U.S. Trade Representative Robert Lighthizer has sent a gift to Brexit supporters. His letter notifying Congress that the Trump administration plans to seek a “cutting-edge” free-trade deal with the U.K. was music to the ears of those who have long argued that leaving the European Union will allow Britain to pursue an ambitious policy of bilateral trade deals.
Getting such a deal done is one thing. The main requirement is political will – and that exists on both sides at the moment. The real question is what Britain would get out of it.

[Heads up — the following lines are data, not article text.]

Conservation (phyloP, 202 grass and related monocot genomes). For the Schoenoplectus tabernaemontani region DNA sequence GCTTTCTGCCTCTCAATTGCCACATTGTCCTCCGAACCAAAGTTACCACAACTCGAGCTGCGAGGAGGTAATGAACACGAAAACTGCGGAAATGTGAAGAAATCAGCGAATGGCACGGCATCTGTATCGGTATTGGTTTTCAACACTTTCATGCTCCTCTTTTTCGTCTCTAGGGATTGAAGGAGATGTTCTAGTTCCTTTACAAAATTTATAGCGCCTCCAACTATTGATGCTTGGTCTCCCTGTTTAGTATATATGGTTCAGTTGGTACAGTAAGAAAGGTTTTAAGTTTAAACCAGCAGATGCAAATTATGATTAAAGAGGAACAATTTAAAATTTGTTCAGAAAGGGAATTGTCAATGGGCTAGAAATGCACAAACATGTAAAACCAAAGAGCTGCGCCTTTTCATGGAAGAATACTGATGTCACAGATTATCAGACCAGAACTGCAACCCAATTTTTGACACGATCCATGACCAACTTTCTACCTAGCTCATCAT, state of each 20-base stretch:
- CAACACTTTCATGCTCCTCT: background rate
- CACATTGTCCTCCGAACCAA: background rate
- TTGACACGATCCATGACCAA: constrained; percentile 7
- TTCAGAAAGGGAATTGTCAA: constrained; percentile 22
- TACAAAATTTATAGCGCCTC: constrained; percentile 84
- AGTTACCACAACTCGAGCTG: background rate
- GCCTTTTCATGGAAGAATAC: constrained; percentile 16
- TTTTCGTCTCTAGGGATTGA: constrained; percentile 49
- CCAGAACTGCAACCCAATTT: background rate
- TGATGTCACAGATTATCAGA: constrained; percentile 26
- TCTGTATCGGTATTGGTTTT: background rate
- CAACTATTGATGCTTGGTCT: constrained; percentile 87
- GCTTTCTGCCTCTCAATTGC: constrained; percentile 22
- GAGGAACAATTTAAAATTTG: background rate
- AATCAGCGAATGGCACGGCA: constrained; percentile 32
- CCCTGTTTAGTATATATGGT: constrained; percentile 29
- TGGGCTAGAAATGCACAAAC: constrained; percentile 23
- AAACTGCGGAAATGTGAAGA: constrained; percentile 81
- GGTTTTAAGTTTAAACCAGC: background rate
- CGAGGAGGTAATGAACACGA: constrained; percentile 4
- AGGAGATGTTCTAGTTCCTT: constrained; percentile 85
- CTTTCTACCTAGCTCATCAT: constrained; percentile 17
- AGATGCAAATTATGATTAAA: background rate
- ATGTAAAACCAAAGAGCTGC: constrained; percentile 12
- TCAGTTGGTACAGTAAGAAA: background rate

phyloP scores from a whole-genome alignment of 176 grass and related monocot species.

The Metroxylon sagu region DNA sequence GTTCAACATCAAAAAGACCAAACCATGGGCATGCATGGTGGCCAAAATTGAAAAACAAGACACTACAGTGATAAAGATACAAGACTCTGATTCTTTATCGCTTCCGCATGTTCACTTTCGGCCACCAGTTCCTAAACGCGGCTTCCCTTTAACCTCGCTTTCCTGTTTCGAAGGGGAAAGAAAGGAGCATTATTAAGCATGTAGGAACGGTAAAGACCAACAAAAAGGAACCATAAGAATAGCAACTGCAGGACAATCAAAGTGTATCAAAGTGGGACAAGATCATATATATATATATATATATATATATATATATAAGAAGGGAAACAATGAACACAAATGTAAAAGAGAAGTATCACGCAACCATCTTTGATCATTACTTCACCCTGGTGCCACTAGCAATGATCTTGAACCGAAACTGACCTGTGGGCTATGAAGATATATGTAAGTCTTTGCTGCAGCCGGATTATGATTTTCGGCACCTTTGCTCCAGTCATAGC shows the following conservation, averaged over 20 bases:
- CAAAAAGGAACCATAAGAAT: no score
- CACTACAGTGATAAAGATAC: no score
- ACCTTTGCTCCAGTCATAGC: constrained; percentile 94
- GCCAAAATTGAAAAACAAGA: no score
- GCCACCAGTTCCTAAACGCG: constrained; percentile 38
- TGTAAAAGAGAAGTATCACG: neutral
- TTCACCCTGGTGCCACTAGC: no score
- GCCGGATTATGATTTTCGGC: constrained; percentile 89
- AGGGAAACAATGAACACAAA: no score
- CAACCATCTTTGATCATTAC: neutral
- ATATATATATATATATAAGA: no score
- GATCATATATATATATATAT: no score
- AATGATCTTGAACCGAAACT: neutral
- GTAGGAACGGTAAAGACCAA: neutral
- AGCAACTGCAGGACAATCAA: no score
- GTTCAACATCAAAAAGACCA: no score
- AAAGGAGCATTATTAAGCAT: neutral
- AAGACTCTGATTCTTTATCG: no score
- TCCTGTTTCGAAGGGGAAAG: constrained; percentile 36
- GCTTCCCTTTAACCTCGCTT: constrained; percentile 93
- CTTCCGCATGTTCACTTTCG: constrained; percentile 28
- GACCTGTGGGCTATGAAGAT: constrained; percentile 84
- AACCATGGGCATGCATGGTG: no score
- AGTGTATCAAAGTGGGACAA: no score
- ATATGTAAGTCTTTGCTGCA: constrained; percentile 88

The rationale for a U.S.-U.K. deal goes way beyond sentimentalities about the special relationship or Donald Trump’s Scottish golf courses. The U.S. accounted for 19 percent of the value of U.K. exports, is the country’s largest single bilateral trading partner, and biggest export market. No country invests more in Britain than the U.S., too. A transatlantic agreement could, according to the Department of Trade and Industry, boost that trade and have knock-on benefits for the U.K.’s lagging productivity.
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